Season 2 | Episode 10 | “Unhinged” | Aired Aug. 21, 2014
It really is the beauty that hurts the most, and in this season 2 finale, I am so much more moved by the grace and delicacy of the episode than I am by the torrid, jagged revelations and confessions. As the series comes to its conclusion, there is so much to contend with that it’s hard to know where to begin.
I’ll start with the dreamlike scene of Daniel and Tawney’s morning after. Waking up with the sunlight pouring in, her arms around Daniel, Tawney remarks that it all felt like a dream, and the scene is staged to suggest just that. The sunlight creates a singular bubble around them that makes them seem insulated from the world yet connected to each other. As they lie there, Tawney asks Daniel to piece together the previous night and Daniel simply tells her, “You cried, I held you, we fell asleep.” Although I would’ve loved to see this night unfold between these two characters, I think the decision to keep their night private really honors the transcendental quality of their relationship. It is the stuff of dreams, and belongs somewhere other than the real world.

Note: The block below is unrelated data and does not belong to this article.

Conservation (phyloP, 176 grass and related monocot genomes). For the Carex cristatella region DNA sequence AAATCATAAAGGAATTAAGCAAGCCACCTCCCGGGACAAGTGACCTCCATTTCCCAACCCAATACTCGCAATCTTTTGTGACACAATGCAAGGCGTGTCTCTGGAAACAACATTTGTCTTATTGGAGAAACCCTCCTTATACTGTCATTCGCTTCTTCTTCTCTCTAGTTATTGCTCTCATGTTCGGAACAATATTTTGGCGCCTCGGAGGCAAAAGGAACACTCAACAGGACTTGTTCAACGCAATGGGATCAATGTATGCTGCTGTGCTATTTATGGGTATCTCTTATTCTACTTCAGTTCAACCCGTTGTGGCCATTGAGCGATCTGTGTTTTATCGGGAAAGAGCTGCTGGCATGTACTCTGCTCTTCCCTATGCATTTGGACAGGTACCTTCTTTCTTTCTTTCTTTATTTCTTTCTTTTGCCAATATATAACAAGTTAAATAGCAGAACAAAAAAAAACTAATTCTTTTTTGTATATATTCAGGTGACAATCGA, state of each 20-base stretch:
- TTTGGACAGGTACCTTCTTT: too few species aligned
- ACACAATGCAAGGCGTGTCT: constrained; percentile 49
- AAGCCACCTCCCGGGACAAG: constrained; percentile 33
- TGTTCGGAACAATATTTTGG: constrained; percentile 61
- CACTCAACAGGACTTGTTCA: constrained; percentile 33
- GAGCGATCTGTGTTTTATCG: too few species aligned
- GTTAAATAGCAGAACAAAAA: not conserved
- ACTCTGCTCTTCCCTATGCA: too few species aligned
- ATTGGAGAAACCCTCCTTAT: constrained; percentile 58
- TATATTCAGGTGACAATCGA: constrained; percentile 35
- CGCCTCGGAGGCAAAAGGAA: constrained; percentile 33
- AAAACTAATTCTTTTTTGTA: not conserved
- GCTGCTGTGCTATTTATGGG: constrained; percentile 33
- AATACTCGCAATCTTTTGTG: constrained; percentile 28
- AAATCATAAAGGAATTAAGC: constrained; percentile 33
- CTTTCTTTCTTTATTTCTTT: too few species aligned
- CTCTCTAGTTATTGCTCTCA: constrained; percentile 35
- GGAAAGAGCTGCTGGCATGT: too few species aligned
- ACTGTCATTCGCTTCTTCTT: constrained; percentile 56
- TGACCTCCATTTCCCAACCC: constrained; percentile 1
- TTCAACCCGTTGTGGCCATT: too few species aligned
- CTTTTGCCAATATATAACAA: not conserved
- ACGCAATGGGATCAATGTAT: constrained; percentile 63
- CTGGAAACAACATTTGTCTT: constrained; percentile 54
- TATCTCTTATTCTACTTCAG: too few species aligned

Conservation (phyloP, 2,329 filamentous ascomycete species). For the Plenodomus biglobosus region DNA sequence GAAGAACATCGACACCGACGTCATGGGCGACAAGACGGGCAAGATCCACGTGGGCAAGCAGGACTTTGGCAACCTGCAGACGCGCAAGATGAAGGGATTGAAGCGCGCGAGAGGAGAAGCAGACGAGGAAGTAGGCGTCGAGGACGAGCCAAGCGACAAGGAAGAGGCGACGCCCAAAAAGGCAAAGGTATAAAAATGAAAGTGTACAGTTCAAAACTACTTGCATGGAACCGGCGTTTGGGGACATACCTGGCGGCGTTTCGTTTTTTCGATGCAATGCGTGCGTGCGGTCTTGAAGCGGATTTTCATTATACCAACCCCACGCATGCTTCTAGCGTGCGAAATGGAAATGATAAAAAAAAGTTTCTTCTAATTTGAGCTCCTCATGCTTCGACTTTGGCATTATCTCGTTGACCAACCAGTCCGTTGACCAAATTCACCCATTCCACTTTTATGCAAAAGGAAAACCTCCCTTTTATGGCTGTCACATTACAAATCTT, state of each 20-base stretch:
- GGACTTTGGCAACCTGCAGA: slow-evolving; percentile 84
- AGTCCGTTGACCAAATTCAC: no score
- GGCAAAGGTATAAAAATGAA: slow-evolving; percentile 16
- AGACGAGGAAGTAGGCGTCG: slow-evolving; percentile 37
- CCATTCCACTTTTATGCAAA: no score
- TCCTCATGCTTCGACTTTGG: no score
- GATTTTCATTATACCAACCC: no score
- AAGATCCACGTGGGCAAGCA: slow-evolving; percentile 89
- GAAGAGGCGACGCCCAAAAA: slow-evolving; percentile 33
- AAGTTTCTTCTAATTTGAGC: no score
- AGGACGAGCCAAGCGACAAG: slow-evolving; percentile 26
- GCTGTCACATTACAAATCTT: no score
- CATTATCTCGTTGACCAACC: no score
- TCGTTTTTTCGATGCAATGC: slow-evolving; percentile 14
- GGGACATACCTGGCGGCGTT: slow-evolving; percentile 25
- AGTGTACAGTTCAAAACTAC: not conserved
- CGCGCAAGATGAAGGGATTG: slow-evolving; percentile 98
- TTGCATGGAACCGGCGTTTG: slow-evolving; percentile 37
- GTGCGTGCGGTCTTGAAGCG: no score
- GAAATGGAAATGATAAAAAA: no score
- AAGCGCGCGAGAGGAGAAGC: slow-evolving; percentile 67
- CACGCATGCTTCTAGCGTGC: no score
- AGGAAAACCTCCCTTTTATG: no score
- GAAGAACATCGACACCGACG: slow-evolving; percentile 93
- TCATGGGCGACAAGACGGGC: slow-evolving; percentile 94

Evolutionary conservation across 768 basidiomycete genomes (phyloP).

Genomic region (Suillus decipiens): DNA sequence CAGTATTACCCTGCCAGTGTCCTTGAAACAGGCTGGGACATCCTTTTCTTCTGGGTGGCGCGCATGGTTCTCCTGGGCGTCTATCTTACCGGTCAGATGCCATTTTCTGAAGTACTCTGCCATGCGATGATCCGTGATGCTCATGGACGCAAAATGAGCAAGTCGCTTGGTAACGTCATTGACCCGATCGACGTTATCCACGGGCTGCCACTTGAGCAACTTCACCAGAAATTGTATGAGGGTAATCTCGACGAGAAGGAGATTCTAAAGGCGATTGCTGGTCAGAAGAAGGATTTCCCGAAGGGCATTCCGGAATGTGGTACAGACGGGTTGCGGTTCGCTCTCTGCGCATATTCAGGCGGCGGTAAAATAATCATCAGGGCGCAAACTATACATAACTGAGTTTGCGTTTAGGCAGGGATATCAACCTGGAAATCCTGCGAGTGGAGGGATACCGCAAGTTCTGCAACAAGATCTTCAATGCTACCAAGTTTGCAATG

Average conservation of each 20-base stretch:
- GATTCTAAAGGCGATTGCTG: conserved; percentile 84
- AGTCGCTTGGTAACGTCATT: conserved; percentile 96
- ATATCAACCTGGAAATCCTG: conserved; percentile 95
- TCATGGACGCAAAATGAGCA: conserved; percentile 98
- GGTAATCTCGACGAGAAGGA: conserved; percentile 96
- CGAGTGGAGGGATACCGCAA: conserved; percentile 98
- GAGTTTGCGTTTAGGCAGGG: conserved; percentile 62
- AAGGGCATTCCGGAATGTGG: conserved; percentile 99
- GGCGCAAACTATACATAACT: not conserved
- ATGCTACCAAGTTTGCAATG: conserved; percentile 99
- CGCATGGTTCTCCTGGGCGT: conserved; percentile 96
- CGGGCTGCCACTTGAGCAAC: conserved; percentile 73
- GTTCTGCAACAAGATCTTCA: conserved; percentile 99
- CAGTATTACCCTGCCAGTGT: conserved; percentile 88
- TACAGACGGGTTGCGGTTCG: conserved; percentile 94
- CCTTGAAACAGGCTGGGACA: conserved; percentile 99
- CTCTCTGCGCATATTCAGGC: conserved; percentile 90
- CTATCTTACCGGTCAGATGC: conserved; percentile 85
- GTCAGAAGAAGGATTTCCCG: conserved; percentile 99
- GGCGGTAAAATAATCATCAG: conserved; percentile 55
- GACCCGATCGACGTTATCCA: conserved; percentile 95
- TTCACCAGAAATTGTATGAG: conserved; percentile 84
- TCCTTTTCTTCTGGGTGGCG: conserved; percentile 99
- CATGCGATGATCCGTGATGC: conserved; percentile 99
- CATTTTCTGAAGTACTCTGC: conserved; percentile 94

As Daniel and Tawney move from the celestial to the worldly, they use their bodies to navigate the space between them, holding hands in the sunlight. As they hold hands, then let go, their connection grows tighter, and they are bound together in their desperation. They sit up in unison, and their movements are synchronized as they scoot back onto the headboard, both admitting they have nowhere else to go from here. Visually this creates an interesting clue to their new dynamic. Tawney and Daniel are a new force to reckon with on this show, and now that it has been renewed for a third season, I predict we will see this play all the way out.